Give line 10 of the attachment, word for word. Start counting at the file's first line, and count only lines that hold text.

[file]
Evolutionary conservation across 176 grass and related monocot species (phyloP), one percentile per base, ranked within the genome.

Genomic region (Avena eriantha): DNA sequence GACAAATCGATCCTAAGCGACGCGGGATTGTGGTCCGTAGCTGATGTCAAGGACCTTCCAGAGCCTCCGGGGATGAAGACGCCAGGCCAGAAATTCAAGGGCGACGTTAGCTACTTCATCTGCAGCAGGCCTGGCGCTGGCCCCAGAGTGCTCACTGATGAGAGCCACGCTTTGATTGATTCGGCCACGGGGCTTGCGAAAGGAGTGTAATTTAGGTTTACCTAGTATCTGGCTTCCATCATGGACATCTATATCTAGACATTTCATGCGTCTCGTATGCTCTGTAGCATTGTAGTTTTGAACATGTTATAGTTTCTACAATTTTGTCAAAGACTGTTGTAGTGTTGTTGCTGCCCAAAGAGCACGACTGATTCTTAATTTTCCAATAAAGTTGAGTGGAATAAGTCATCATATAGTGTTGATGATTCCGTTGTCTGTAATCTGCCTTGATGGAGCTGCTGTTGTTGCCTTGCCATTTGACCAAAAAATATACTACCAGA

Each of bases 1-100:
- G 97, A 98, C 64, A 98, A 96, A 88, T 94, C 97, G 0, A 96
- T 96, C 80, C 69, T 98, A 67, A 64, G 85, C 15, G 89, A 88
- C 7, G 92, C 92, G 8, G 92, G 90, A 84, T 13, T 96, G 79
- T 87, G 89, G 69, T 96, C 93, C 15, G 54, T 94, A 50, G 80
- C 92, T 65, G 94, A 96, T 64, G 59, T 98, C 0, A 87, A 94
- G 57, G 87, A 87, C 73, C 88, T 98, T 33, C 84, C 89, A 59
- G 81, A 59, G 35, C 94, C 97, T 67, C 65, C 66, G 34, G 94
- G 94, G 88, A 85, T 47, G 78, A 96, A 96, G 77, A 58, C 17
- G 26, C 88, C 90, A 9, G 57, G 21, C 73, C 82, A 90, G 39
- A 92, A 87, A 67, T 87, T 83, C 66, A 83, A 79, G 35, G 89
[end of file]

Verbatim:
- G 81, A 59, G 35, C 94, C 97, T 67, C 65, C 66, G 34, G 94